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February 23, 2018

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Voting rights advocates: DMV is breaking the law by failing to register voters

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Steve Marcus

People wait to be called to a counter Tuesday, Sept. 14, 2010, at the Department of Motor Vehicles office on East Sahara Avenue.

Voting rights advocates claim the state is violating a federal law enacted more than 20 years ago requiring the Nevada Department of Motor Vehicles to register voters.

Attorneys representing Mi Familia Vota Education Fund and others sent a letter this week to Secretary of State Barbara Cegavske and DMV Director Terri Albertson detailing areas of non-compliance. Across the country, implementation of the law, often called the “motor voter” law, has stagnated since it was passed in 1993, voting rights advocates and law experts say.

Mi Familia Vota Education Fund, Demos, Project Vote, the ACLU and the League of Women Voters now are partnering to push for compliance in Nevada, as several of the organizations have done in other states.

“You shouldn’t have to worry about people registering,” said Jocelyn Sida, Nevada state director of Mi Familia Vota. “It’s our right. We have that right. We are a country that doesn’t have to dodge bullets to go to the ballot box.”

The groups argue the Nevada DMV is failing to comply with the law by requiring people to fill out separate applications for a driver’s license or ID card and for voter registration. In Nevada, driver’s license applications have a box people can check to indicate they want to register to vote. If the box is checked, DMV employees give the applicant a separate voter registration form to fill out and turn in.

But the advocates say that process doesn’t always run smoothly. DMV employees sometimes forget to give people a voter registration form, even if they checked the box. The advocates also complain that people have to re-register to vote when they move counties and cannot update voter registration information online through the DMV’s change-of-address portal.

The secretary of state’s office said in a statement it is committed to ensuring all Nevadans are able to register to vote in line with federal law.

"Our office is currently reviewing the information and is looking into the issues raised in the letters,” Cegavske said. “Our office has been communicating with the DMV for several months to establish a time line for the modernization of the DMV's voter registration system and is working towards a solution."

The advocates' letter threatens legal action if the state doesn’t cooperate.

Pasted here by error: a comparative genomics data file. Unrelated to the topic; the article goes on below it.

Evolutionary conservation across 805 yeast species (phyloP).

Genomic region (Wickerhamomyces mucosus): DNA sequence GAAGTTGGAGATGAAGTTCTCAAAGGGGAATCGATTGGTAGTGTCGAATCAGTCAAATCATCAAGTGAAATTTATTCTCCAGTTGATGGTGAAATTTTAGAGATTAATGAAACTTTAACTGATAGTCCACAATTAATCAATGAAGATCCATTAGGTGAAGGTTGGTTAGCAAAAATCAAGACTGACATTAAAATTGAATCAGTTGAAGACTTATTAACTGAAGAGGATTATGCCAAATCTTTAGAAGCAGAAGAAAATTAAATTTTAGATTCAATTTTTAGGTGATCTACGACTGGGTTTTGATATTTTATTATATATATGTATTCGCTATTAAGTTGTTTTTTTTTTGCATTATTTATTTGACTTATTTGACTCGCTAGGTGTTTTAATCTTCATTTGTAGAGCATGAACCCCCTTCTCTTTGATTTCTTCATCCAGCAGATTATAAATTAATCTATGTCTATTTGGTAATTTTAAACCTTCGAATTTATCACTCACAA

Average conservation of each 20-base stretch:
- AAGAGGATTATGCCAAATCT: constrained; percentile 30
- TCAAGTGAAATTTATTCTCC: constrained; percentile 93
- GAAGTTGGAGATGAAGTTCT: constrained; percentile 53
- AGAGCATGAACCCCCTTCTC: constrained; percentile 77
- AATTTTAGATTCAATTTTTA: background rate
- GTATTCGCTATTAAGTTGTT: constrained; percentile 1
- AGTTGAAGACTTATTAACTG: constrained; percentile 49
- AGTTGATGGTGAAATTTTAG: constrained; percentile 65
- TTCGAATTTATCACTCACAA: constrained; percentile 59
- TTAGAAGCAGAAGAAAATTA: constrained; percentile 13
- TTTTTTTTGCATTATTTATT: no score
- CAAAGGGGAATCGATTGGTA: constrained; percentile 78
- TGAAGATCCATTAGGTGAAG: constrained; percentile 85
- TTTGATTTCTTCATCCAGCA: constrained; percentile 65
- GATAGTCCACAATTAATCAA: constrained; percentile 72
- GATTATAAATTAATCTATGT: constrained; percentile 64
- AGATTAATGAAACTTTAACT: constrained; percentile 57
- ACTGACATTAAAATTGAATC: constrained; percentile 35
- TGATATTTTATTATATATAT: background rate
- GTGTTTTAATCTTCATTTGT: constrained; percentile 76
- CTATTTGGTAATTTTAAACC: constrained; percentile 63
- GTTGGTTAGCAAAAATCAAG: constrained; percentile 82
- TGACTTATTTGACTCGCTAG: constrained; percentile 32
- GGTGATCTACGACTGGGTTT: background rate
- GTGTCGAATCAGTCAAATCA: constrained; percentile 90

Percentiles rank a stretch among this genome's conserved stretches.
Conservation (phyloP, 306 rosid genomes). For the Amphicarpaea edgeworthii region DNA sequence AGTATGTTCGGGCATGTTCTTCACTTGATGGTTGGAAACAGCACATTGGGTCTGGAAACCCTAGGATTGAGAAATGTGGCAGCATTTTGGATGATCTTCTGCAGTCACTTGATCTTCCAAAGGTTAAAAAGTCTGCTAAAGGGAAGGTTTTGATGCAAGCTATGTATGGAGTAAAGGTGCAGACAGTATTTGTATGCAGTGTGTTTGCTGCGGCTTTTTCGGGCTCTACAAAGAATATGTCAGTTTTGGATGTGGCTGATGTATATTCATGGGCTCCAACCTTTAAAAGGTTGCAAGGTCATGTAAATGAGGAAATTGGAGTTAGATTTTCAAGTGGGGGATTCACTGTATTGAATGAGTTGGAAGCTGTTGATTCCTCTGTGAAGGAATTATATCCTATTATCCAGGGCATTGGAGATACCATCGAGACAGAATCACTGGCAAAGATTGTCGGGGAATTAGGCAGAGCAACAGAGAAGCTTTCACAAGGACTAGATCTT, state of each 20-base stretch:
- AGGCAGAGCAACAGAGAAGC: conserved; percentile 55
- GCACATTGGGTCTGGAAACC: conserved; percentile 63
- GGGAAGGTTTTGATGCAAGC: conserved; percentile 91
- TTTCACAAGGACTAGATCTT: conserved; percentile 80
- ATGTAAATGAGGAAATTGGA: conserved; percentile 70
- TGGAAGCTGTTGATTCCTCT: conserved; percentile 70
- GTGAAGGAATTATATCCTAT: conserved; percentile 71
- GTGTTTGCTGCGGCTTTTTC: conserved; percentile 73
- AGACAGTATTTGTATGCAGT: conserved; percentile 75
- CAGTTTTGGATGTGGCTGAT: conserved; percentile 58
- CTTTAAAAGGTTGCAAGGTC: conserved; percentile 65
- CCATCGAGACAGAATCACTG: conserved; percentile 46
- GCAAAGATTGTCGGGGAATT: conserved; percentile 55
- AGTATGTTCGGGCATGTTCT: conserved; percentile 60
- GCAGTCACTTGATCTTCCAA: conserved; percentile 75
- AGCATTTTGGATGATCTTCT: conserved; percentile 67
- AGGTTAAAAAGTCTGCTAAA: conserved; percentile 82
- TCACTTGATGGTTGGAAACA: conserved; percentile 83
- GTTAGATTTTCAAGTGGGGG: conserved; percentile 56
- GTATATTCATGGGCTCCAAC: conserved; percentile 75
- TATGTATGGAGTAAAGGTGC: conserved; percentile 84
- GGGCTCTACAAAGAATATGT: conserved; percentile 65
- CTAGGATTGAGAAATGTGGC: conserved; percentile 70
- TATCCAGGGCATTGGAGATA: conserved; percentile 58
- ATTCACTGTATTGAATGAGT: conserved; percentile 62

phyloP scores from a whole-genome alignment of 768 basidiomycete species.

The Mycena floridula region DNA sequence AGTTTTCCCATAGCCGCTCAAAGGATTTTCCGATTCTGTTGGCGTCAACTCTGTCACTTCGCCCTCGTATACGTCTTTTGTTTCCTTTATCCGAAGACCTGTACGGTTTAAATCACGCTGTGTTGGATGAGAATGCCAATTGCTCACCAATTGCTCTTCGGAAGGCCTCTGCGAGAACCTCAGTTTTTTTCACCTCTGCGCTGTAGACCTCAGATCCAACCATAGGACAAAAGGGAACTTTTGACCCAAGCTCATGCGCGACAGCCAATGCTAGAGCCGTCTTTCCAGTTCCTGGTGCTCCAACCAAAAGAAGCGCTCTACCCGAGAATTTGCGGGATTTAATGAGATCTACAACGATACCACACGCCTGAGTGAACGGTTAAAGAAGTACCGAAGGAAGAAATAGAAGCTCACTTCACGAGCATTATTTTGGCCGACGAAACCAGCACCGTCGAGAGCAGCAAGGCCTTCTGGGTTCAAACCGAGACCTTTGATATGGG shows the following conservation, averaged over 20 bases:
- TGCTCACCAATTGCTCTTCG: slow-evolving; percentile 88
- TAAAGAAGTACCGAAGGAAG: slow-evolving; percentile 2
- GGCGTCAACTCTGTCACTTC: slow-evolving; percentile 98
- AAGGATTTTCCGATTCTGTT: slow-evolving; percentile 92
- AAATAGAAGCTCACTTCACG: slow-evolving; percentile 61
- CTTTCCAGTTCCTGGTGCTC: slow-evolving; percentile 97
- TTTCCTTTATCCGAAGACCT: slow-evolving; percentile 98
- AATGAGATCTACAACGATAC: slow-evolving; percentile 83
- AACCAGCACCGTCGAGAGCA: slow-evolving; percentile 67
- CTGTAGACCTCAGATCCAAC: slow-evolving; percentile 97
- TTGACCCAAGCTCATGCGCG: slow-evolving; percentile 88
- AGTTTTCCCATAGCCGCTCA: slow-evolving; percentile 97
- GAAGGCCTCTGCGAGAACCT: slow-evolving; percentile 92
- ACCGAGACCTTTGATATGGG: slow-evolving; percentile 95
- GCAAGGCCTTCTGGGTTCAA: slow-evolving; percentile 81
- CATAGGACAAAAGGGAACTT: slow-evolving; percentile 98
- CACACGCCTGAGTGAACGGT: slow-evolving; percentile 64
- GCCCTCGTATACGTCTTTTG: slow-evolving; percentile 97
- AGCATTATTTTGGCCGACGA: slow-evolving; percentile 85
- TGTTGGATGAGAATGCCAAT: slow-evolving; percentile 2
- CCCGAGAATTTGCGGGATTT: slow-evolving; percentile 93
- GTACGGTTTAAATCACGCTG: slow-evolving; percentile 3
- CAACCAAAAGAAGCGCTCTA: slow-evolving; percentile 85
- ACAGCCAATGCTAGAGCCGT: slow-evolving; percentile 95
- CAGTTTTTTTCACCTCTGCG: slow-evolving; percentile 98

Scott Novakowski, an attorney with Demos, said the groups hope to come to an understanding with the state and map out short-term and long-term solutions for the problems.

Nevada still is mired in a lawsuit filed in 2012 by some of the same groups concerning a different part of the law, which requires public assistance agencies to register people to vote. Novakowski said negotiations on that matter are ongoing.

While such issues aren’t unique to Nevada, voting rights advocates say they pose more of a problem here.

“Nevada is, I think just looking at procedures, one of the worst" states, Nowakowski said. "Most of their procedures are facially noncompliant.”

Christopher Mann, a professor at Skidmore College who has written about the law’s implementation at DMVs across the country, agrees. He found that Nevada falls in the bottom 25 percent of states required to comply with the law.

“Nevada is not the bottom, but it is in the category that I would call — if there is green, yellow and red — in the dark yellow, orange band,” Mann said.

Because of Nevada's transient population, one would expect an even higher number of applications processed through the DMV as new residents move to the state. But that's not the case.

“It’s especially alarming," Mann said. "Even if (Nevada) were in the middle of the pack, it would sort of beg the question why it’s not in the top. It’s definitely not appearing where we expect it to appear.”

By contrast, Michigan and Delaware excel in their implementation of the law, Mann said. Voting rights advocates frequently point to the two as examples for other states to emulate.

When applying for a driver’s license in Delaware, people can use an electronic terminal to complete driver’s license and voter registration applications simultaneously. In Michigan, information from driver’s license applications is used to generate a pre-printed voter registration form with all of the applicant’s information already filled out.

Other states have processes similar to Nevada’s, with separate driver’s license and voter registration forms. They include California, which is in the process of changing voter registration systems at the DMV. When the process is complete, information from driver’s license applications automatically will be sent from the DMV to the secretary of state’s office for verification of citizenship, unless the applicant opts out.

Several others states, such as North Carolina, are in the midst of litigation concerning the law, while others, such as New Mexico, have become compliant after settling lawsuits.

Legal actions, or even the threat of litigation, can be effective motivators to get states to comply with the law, Mann said. Most states want to comply, he said; but the process takes time and money.

“In Delaware, the commissioner of elections said the hardest part of the process of implementing this system was getting the attention of their DMV,” Mann said. “One of the things the lawsuit does is create that political will in corners where it may not exist.”

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